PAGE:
Tuesday, July 31, 2007
Monday, July 30, 2007
Speakeasy started in the fall of 1997 (my sophomore year). I'd taken an English 10 creative writing class with instructor Rebekah Grossman the previous spring, and she emailed my friend Emily Cohen and I to see if we wanted to get involved in this new under-construction venue called the Writers House. I came up with the cheeky (annoying?) slogan "poetry, prose, and anything goes" and drew that sketchy mic-man as our "symbol." We recruited fellow classmate (and Wharton patron) Adam Kaufman to help with marketing, etc. Our first semester, we held the bi-weekly event in the basement of "Chats," a cafeteria-style, windowless space across the walk (currently home to a Starbucks, I believe?). We chalked up Locust Walk with big arrows, put flyer-tents on all the Chats tables and plastered all the telephone polls on campus. Alas, our attendees consisted mostly of our friends and roommates and a sprinkling of suspicious onlookers. It was only when we plugged into the now-officially-built Kelly Writers House that we acquired the resources and support we needed to grow and thrive.
For us, back then, Speakeasy was a way to connect to the writing community on our own terms. It was student-run -- which, I think, seemed less intimidating to burgeoning creative types. They weren't being graded. They weren't being judged. In fact, with Al's blessing, we even compiled submissions from regular participants and published a "Speakeasy Anthology." (Do they still do that? They should!)
Now that I'm a bit older, and a bit more settled into a regular writing life, I know that having a creative community is INVALUABLE to a pursuit that can feel overwhelming and intimidating and even isolating. It's why I went to graduate school (twice) for creative writing. It's why I loved going to Bread Loaf. It's why I joined a writers group in Brooklyn. And it's why -- though I may not have been able to articulate it then -- I felt disproportionately attached to the Speakeasy experience and the Writers House at large.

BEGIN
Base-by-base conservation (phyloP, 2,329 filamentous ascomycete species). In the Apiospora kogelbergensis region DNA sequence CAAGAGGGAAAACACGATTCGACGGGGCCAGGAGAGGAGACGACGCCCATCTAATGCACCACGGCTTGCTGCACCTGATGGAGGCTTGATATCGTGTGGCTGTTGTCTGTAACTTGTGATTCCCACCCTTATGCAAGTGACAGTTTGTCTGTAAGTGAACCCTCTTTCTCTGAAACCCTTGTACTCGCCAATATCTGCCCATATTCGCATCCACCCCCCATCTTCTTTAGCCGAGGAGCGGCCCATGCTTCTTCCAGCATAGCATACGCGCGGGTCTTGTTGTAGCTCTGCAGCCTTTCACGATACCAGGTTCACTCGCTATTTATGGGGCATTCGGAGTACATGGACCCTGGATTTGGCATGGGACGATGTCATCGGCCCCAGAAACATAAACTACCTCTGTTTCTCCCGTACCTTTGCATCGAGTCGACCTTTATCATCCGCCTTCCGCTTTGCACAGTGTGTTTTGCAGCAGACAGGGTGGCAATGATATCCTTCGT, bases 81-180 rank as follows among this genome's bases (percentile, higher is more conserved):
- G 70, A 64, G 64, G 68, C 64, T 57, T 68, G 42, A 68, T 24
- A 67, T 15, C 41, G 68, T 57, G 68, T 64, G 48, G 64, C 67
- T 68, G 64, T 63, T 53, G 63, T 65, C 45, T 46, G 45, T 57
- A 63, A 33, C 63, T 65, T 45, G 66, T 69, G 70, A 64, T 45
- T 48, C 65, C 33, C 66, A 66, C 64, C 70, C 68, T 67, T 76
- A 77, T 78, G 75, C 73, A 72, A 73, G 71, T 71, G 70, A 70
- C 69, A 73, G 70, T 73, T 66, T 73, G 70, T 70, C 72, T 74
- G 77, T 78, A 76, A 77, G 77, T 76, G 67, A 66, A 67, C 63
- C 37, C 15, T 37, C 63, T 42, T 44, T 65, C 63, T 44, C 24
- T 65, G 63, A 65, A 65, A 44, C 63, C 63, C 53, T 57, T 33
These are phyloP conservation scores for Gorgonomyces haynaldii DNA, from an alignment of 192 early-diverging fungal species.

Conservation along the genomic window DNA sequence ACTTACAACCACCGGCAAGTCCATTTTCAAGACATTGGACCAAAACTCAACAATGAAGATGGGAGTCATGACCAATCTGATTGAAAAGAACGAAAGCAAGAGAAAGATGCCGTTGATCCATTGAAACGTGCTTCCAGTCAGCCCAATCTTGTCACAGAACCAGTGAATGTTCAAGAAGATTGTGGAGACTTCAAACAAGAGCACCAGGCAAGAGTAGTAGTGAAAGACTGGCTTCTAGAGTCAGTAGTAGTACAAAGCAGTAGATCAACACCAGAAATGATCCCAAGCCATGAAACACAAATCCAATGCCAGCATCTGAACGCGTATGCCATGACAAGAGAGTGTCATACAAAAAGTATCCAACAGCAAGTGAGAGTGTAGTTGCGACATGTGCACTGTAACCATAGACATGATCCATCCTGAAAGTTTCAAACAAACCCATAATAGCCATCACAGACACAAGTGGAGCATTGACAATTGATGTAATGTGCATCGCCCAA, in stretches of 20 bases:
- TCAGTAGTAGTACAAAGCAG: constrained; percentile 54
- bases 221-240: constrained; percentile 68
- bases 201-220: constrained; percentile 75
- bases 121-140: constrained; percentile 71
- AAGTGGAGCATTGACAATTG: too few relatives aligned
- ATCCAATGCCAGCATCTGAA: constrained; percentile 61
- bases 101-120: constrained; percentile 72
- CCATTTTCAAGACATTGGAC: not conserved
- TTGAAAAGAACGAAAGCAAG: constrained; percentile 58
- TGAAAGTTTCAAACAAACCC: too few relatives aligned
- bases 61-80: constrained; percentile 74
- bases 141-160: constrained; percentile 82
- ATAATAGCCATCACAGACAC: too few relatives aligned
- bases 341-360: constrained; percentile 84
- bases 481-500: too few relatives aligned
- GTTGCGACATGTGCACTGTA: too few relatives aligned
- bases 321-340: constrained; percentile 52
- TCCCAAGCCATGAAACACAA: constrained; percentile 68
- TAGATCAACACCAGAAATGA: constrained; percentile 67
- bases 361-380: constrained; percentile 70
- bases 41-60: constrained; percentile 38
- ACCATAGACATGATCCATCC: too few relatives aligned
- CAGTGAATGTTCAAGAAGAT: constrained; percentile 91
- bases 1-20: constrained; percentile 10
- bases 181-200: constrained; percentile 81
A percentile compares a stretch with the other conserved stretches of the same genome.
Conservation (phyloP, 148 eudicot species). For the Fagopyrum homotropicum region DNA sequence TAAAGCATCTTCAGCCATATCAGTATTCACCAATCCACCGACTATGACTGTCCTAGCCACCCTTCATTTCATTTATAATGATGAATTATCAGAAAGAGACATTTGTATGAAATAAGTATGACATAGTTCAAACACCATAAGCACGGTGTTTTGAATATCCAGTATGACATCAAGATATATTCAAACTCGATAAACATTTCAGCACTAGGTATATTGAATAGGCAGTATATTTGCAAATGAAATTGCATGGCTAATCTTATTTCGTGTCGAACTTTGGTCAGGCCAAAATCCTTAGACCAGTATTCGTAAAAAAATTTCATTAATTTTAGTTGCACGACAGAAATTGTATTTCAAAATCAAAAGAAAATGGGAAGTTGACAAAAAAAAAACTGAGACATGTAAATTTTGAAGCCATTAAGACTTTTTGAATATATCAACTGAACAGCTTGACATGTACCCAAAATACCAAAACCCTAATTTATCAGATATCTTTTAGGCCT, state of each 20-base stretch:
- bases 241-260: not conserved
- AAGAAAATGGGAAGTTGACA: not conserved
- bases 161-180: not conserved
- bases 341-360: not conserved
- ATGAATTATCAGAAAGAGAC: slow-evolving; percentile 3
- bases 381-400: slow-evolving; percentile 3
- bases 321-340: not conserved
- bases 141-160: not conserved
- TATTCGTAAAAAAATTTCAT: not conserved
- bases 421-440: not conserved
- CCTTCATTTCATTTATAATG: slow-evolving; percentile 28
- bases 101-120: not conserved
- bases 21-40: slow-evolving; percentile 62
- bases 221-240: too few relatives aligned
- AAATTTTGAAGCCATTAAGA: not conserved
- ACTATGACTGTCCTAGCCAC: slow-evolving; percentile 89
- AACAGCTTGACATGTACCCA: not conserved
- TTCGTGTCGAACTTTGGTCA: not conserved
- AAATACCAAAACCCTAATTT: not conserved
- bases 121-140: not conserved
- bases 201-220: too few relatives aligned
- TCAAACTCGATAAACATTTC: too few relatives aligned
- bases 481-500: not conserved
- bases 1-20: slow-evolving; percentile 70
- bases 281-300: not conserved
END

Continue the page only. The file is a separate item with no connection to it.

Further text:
In October 2001 an episode of "Speakeasy" was recorded after it was webcast live. You can see and hear that recording here. For his Notes from the Green Couch series, Eric Karlan has written about the history and impact of Speakeasy.
Somehow I do not care much about Lucera. I imagine her standing in the bushes at night watching your lamp a little way off and wondering what in the world you are doing. If it was she, she would be eating. No doubt she wonders whether you are eating words. But I take the greatest pride in now knowing Pompilio, who does not have to divest himself of anything to see things as they are. Do please give him a bunch of carrots with my regards. This is much more serious than you are likely to think from the first reading of this letter.
Excerpts from three letters are here--as well as a few other links. The book is called Secretaries of the Moon.
Sunday, July 29, 2007
Wednesday, July 11, 2007
See a later entry for link to and description of a PENNsound podcast that includes a reference to "The Way" and Armantrout's discussion with Bernstein about the poem.
Tuesday, July 10, 2007
Monday, July 09, 2007
“The few days at Frost Valley were wonderful for me. I had been feeling overburdened and distracted in general. Those three days were like a different world. I think people become better somehow in that environment. And the opportunity to be there and to concentrate on poetry did create magical moments. On a more practical level, it’s hard to believe that there is so much clean air so close to New York. Anyway, even I wrote a poem when I got back, before reverting to my more prosaic self… That you have to read poetry to write it, is true. I immediately understood, on a deeper level, what poets are trying to, and in the case of what we read, did, accomplish.”--Liz Seeley
"For me Some Trees is a true retreat. I do not retreat to vegetate in the sun – I don’t like the feeling of emptiness when I return to the details of my daily life. I prefer to stretch myself, to test my limits. Sometimes it is to challenge myself physically. Sometimes it is to dig deep into my spirituality. Sometimes it is academic and cerebral. And then there is Some Trees, three days and nights that encompass all of these possibilities in the most enjoyable way. I will not wax poetic about our marvelous leader. Suffice it to say that he has brought us the best poets from whom to learn, given us the loveliest environment for discourse and contemplation, enthusiastically led us outdoors to remind us what a wonderful world this is, and most of all, gathered us together to be enriched by each other. I took some heat for being out of the office for half the week, and it was worth every raised eyebrow."--Carol Clapp